Kurt Cobain is one of the most influential songwriters of all time. The de facto voice of Generation X, his lyrics about sexuality, drugs, inner demons and mashed potatoes were everything that his generation wanted and needed to hear. Seemingly overnight, after the release of ‘Smells Like Teen Spirit’ in September 1991, Cobain was universally hailed as the voice of a generation.
His surreal and often challenging lyrics appealed directly to the angst and frustration that his generation felt, politically, socially and economically. Without Cobain’s stunning songwriting, modern alternative music would be without many of its essential facets. Whether it be the quiet-loud-quiet dynamics that Cobain appropriated from Pixies, his emotive but straightforward guitar playing style or challenging lyrical themes, many of Cobain’s signature artistic tools can be found permeating music today.
It’s strange to think that without him, contemporary culture would be without some of its most outspoken characters such as Machine Gun Kelly, Yungblud and countless others. Although considerable criticism can be weighted against them, particularly in terms of artistic density, the point remains the same. It’s a testament to Kurt Cobain’s musical work that we still see and hear his spirit living on inside the work of an innumerable amount of artists.
Even though we could spend hours discussing the pioneering nature of Kurt Cobain’s artistry and the way that it continues to influence music and culture today, there’s another reason why he continues to be lauded: his attitude. Off-stage, the consistently righteous sentiment he espoused in his songs was supported by Cobain’s comments in interviews.
One of the most complex characters music has ever seen, Cobain had a perception that was like no other, and his candid thoughts on the world were crucial. Possessing an outsider’s perspective, a lot of what Cobain had to say on everything from feminism to music remains as pertinent as it was 30 years ago.
One instance that he really set the collective imagination into motion was during a 1993 interview with Jon Savage. Discussing identity and the problems he had fitting in at school, it was one of the most revealing insights into the Nirvana frontman that we ever got. Kicking off the interview, Savage wasted no time in asking Cobain if he had “problems in High School?”.
The ever-honest rocker responded: “Yeah. You know, I felt so different and so crazy that people just left me alone. I always felt that they’d vote me ‘most likely to kill everyone at a High School dance’, you know?”.
Cobain then explained how his mother always tried to “keep a little bit of English culture” in their family by drinking tea “all the time”, although he didn’t know until that same year that the name Cobain was actually Irish. Wanting to dig deeper into the origins of his family name, Cobain said that he’d looked through phonebooks and couldn’t find any Cobains.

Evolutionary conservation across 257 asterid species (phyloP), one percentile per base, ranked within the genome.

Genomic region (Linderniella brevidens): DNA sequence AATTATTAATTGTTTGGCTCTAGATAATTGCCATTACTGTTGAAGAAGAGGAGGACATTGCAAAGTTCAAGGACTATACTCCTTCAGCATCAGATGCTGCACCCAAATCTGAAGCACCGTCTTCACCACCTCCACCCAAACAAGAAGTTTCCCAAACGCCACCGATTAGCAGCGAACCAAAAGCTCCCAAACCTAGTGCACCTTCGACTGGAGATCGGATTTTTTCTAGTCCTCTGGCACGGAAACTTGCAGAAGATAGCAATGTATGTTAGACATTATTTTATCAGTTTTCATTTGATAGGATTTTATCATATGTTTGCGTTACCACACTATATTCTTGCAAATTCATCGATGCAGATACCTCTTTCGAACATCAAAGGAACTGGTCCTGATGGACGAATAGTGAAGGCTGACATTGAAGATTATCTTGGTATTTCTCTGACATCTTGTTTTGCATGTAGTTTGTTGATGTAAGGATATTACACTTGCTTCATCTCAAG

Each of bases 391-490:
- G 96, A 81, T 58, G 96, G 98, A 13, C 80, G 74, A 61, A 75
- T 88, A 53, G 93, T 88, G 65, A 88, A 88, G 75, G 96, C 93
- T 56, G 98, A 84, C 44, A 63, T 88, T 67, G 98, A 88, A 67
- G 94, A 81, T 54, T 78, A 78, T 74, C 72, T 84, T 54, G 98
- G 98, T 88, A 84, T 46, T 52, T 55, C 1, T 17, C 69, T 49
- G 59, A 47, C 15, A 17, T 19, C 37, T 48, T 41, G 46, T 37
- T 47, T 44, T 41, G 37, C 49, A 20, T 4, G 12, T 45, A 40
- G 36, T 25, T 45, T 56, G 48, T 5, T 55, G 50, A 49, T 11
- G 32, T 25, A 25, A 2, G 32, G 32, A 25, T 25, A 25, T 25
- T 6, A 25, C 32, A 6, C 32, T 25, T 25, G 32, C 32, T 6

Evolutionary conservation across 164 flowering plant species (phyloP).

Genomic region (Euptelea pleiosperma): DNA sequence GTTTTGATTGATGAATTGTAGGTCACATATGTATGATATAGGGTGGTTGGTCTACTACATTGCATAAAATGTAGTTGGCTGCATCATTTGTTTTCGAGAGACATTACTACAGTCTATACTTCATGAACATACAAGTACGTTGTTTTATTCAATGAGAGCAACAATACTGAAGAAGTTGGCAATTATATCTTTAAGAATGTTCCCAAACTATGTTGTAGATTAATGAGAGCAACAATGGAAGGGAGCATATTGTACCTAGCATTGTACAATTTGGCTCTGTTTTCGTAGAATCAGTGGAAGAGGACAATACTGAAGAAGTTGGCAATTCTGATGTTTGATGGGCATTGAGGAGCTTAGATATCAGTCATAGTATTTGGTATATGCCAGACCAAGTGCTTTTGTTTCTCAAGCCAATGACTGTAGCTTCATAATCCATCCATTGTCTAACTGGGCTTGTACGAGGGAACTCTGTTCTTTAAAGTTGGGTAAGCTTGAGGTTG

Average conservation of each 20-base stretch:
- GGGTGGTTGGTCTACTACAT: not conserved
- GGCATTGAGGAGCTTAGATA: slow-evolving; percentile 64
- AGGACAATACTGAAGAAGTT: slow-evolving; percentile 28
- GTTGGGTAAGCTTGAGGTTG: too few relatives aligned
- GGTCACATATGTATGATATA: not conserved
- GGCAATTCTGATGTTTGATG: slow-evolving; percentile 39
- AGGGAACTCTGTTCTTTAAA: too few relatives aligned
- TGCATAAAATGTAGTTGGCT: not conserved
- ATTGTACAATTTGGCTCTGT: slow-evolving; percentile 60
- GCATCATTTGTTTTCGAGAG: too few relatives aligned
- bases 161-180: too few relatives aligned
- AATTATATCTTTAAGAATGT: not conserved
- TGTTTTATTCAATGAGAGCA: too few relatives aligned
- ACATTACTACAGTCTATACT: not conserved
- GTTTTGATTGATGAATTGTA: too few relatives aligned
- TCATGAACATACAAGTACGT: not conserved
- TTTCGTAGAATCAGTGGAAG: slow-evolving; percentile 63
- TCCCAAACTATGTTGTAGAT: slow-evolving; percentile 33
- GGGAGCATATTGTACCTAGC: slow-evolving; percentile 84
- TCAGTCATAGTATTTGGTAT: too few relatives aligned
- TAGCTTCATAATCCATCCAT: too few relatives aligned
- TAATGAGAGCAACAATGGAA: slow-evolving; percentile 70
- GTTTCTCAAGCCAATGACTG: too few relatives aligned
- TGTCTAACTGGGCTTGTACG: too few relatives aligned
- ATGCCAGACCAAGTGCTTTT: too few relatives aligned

Instead, he started ringing up people with the surname Coburn to find out more. He eventually came into contact with a lady in San Francisco who’d been researching the provenance of the name. She found that it came from County Cork, Ireland. Cobain declared that this was “a weird coincidence”, because the band had once played in Cork, and “the entire day, I walked around in a daze, I’d never felt more spiritual in my life. I was almost in tears the whole day. It was the weirdest thing”.
Elsewhere, Cobain discussed how his struggles started as a teenager. He said: “I had a really good childhood until the divorce, then all of a sudden, my whole world changed. I couldn’t face some of my friends at school. I desperately wanted to have the classic, typical family, mother, father”.
Later in the conversation, Cobain explained why he hung out with the girls in school. He said: “Because I couldn’t find any friends, male friends, that I felt compatible with, I ended up hanging out with the girls a lot. I just always felt that they weren’t treated with respect, especially because women are totally oppressed. I mean, the word ‘Bitch’ and ‘C***’ are totally common”.
He continued: “Although I listened to Aerosmith and Led Zeppelin, and I really did enjoy some of the melodies that they’d written, it took me so many years to realise that a lot of it had to do with sexism, and the way that they just wrote about their c*** and having sex. I was just starting to understand what really was pissing me off so much, those last couple of years of High School. And then punk rock… and then it all came together, it just fit together like a puzzle. It expressed the way I felt socially and politically, just everything. It was the anger that I felt, the alienation.”
Savage then asked Cobain If people thought he was gay in High School. To which he responded: “Yeah. I even thought that I was gay. I thought that might be the solution to my problem. Although I never experimented with it, I had a gay friend, and then my mother wouldn’t allow me to be friends with him anymore because, erm, she’s homophobic.”
Of this momentous time in his development, Cobain said: “It was real devastating because finally, I found a male friend who I actually hugged and was affectionate to, and we talked about a lot of things… I couldn’t hang out with him anymore.”
Cobain was a complex figure, who was the product of the upbringing he had. Listening to Cobain’s interview with Jon Savage accounts for a lot of the thematic angles he carried in his work. He was an outsider, who was dealt a bad hand, and although things might have been much different for Cobain had his parents not divorced, in the future, it allowed him to develop a perception that we can still learn so much from today.
Listen to Kurt Cobain speak about identity below.